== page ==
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If you went to a White Sox home game between 1970 and 2010, or if you're currently a Kane County Cougars fan, chances are good you've heard Nancy Faust doing her thing on the organ.
Now, the Mundelein resident, who introduced rock songs to the ball park and received a letter from Sox fan President Obama when she retired, has shared her memories as part of the commemorative book "Old Comiskey Park" - along with recollections from the likes of Sox star Ron Kittle.
She will also perform at a launch party for the book Aug. 20 at the 19th Century Charitable Association building in Oak Park, and recently spoke about music, baseball and 41 seasons at Comiskey.
Q. For some people, being paid to be at Comiskey Park year after year would be a dream come true. How did you feel when you got the job?
A. Ironically, I wasn't even a baseball fan at the time. My father was from Sweden, so he was into soccer, but we weren't a sports-oriented family. So, it was just a job for me in the beginning. I looked at it as a way to make a living, though there were many aspects of it that I came to love. Eventually, I realized it was quite a luxury to be able to make a living from something I enjoyed so much.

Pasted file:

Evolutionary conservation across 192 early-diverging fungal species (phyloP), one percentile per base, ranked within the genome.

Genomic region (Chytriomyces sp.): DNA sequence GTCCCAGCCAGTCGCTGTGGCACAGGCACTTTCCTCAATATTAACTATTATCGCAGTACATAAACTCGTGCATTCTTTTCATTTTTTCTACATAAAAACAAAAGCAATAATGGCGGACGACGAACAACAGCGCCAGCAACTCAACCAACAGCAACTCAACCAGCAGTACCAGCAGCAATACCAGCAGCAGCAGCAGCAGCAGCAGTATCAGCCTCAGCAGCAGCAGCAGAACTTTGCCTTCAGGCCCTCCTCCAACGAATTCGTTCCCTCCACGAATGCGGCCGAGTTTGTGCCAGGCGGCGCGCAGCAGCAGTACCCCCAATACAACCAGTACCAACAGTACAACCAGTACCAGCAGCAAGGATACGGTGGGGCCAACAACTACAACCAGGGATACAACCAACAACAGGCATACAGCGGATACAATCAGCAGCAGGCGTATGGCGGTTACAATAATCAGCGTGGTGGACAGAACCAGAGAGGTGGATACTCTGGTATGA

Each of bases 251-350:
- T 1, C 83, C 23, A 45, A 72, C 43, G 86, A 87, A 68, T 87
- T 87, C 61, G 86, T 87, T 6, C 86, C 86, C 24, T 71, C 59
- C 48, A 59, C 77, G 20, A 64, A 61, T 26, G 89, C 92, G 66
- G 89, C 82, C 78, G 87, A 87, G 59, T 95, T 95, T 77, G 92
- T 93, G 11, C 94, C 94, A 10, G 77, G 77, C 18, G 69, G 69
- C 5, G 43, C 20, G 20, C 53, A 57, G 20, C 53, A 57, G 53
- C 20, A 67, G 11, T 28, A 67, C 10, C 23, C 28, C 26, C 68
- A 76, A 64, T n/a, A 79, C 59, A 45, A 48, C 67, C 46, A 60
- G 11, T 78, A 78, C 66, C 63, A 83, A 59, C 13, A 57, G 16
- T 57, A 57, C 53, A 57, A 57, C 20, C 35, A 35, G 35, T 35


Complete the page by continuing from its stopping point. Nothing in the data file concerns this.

Q. What did the job consist of? Were you given specific musical cues to play when certain things happened?
A. No, I was free to be as creative as I wanted, as long as it didn't interfere with the game, and I really enjoyed that. I played whatever was popular at the time, songs like "Alleycat," "Copacabana," whatever was on the radio. I introduced a lot of rock music into ball games - Aerosmith, Mick Jagger, anything people were listening to. That was unusual at the time. I even got a gold record from Mercury Records for helping to re-popularize the "Na Na Hey Hey Goodbye" song. (Laughs) Yes, that was me.
Q. Do you have memories of any particular games?
A. I remember big ones like All-Star games and, of course, the World Series, but otherwise I mainly remember things that happened during games, like Mark Buehrle pitching a no-hitter. Things like that stand out.
When they won the World Series, that was a highlight, of course. The thing I remember most about it, though, was the victory parade and the swarms of people who showed up - Sox fans and Cub fans. And I played organ at the ceremony. I was so proud to be a Chicagoan that day, and to be affiliated with the White Sox.
I do remember Disco Demolition, though, that Steve Dahl thing. That was really something. I remember a group of nuns sitting near the organ thinking everybody was yelling "Let's go Sox" when they were yelling "disco sucks." (Laughs) So they started yelling, "Let's go Sox!"